Demystifying Request Tracing in Payara Server

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Introduction

In today's complex, distributed applications, pinpointing performance issues and understanding the flow of requests can be a hard task. Payara Server's Request Tracing Service provides a reliable toolset for tracing requests across various protocols and components. This blog post looks at request tracing in Payara Server, offering a quick guide to its features, configuration and best practices.

Key Concepts

Before diving in, let’s take a look at a breakdown of the essential terminology:

  • Trace: A record of the entire request lifecycle within the Payara Platform, including all associated units of work.
  • Span: A single, timed operation representing a segment of work within a trace, e.g. JAX-RS method execution. Spans can have parent-child relationships.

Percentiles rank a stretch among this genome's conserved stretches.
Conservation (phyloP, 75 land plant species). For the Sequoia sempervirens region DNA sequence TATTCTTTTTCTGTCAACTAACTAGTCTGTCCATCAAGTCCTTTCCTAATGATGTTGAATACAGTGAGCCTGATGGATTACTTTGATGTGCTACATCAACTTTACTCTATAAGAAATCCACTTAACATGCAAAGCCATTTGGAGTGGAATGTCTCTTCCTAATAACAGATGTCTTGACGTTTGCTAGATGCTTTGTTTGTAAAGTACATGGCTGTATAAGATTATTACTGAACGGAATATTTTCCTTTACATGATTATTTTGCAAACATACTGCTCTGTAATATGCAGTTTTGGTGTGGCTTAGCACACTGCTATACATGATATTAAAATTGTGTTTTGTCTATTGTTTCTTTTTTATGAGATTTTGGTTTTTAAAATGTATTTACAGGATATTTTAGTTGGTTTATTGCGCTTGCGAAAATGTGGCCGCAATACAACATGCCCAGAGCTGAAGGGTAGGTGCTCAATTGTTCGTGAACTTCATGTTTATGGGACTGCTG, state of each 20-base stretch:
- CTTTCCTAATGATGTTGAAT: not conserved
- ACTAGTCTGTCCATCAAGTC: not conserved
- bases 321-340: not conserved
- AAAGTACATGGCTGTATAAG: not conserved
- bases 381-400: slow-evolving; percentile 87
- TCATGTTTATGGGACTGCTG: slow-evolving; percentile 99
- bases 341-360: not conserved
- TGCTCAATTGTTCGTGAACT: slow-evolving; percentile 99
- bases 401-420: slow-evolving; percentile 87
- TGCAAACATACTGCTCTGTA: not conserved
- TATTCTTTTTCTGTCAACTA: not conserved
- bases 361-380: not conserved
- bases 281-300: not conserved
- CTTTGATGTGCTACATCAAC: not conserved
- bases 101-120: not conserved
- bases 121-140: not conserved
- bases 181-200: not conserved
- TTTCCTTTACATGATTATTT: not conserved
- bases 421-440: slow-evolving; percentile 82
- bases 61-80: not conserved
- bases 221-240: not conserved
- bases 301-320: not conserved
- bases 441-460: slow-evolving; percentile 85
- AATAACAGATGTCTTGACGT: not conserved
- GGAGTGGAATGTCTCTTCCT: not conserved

• Tag: Key-value metadata attached to a span for additional context.
  • Log: A time stamped tag, usually representing an event during a span.

Request Tracing Service

At its core, the Request Tracing Service does the following:

  • Tracks Requests: Monitors various request types across the Payara Server.
  • Traces Long-Running Requests: Logs requests that exceed configured thresholds, helping identify slowdowns.
  • Generates Insights: Extracts valuable trace data for troubleshooting and performance analysis.

Supported Request Types

Payara Server's Request Tracing Service covers a wide range of requests:

  • JAX-RS endpoints and client calls
  • MicroProfile REST Client calls
  • Servlets (HTTP requests)
  • SOAP Web Services
  • WebSockets
  • EJB timer executions
  • Inbound JMS messages
  • JBatch jobs
  • Injected Managed Executors

OpenTelemetry vs. OpenTracing: The Evolution of Distributed Tracing